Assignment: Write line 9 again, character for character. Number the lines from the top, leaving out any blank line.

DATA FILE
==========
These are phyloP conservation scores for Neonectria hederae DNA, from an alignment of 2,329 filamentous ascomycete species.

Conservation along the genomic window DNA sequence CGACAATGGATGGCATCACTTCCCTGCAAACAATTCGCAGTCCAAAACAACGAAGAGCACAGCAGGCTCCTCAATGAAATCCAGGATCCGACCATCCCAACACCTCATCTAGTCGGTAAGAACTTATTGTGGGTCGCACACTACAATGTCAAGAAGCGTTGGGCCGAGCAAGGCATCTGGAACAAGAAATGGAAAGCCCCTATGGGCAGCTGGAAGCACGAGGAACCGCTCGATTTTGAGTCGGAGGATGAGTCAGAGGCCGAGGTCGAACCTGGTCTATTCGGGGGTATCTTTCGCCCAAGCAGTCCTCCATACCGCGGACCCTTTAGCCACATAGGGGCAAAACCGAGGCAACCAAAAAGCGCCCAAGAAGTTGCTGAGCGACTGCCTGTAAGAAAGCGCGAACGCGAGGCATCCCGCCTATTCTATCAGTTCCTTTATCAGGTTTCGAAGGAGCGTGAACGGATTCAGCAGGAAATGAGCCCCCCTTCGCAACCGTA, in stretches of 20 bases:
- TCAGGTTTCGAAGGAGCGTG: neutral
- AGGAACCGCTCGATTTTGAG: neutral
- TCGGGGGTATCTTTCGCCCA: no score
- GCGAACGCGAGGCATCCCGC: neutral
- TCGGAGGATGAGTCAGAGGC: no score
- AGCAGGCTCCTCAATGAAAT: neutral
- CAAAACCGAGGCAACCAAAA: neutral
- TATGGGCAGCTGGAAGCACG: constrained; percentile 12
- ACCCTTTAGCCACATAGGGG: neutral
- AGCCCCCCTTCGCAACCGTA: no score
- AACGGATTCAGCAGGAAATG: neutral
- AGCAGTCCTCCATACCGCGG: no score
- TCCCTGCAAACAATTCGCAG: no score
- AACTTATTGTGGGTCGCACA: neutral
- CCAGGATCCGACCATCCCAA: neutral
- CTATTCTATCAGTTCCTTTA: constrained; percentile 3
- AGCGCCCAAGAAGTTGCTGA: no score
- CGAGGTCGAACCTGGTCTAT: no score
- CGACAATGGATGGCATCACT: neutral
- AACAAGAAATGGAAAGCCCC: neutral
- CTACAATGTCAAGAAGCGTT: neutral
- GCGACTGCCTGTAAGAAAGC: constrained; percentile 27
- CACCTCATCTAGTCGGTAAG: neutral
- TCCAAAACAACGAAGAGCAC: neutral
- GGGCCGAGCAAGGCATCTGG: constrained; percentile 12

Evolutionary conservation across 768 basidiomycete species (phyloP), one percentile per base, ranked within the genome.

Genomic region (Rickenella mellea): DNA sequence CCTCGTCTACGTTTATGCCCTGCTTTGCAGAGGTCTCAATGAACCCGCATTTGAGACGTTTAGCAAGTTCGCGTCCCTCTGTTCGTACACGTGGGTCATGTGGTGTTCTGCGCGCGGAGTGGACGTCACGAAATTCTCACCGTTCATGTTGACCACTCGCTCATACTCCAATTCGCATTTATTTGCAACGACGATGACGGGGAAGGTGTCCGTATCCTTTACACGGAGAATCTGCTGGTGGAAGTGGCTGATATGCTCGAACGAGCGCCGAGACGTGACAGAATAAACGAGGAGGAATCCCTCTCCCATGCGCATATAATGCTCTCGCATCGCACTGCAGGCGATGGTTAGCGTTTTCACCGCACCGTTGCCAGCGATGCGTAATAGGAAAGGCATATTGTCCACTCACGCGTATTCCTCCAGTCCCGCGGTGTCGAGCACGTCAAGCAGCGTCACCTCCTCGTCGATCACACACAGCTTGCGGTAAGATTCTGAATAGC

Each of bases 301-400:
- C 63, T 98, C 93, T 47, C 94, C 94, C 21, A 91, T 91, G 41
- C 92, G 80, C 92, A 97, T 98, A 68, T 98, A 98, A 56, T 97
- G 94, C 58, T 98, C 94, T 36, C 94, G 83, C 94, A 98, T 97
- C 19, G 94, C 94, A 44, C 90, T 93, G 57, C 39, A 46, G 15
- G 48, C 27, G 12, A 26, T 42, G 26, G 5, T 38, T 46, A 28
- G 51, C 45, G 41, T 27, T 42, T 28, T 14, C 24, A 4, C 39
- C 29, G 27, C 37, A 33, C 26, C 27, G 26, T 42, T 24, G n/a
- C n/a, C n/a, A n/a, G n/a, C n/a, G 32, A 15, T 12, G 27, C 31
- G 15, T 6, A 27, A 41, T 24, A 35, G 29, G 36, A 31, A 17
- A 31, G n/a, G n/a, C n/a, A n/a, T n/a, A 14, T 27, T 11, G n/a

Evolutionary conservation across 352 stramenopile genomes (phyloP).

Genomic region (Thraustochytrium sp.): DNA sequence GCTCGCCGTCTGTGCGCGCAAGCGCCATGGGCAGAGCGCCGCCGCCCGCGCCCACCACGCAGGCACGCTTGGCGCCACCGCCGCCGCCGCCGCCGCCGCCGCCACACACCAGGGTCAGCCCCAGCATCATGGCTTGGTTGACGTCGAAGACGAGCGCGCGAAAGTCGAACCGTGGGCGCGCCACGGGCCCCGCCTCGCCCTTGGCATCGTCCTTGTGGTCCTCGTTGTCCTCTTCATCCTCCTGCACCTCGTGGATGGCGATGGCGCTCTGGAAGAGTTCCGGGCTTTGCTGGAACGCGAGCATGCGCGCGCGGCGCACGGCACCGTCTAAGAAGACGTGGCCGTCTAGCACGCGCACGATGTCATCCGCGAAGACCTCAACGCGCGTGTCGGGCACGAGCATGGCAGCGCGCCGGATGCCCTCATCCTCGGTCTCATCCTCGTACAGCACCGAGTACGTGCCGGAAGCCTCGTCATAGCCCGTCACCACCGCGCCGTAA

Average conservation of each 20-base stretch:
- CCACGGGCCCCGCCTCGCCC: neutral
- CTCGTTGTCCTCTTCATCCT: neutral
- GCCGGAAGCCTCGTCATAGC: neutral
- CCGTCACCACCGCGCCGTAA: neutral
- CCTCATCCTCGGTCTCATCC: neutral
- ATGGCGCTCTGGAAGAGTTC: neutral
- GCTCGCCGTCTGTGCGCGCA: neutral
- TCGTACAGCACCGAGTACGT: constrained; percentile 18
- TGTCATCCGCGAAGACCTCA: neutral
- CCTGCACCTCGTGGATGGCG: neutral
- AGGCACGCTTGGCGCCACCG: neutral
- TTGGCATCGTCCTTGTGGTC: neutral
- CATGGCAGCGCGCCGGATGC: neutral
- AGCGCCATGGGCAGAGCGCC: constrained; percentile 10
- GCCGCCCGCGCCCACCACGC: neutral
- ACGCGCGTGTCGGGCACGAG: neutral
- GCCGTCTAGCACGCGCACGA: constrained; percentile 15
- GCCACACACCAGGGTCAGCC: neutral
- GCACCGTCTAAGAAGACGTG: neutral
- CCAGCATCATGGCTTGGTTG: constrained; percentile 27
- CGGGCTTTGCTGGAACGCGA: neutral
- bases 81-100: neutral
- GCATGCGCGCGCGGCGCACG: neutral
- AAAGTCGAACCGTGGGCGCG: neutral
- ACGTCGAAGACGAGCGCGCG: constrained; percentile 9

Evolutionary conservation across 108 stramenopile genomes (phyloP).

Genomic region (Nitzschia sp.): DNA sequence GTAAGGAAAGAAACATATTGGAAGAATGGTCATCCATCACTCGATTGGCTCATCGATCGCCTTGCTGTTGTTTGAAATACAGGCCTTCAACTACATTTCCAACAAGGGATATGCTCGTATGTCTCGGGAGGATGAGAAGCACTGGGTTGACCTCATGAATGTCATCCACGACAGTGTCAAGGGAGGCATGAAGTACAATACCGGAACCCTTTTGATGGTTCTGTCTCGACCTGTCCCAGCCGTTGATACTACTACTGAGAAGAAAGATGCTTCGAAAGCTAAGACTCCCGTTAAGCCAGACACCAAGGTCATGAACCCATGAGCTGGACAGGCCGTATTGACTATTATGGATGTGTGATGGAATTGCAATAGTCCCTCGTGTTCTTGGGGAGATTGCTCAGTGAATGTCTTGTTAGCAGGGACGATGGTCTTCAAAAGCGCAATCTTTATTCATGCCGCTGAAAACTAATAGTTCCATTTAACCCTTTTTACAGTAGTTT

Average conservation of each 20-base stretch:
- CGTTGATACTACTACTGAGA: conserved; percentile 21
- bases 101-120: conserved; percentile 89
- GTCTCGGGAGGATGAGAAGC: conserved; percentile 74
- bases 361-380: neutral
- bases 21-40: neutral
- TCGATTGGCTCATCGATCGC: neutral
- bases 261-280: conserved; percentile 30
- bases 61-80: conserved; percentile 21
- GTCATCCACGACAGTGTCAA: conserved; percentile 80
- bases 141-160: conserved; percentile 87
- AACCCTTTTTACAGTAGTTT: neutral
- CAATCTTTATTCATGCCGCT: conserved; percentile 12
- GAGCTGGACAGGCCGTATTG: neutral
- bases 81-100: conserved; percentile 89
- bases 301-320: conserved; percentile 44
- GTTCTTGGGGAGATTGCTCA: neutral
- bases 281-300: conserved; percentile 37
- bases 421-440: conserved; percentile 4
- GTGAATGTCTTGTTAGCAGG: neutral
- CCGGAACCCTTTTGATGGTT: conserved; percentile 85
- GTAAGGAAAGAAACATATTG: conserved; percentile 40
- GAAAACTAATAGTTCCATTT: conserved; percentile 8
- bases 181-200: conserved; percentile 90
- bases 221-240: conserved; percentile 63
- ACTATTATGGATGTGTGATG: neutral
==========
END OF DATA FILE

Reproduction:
- CAAAACCGAGGCAACCAAAA: neutral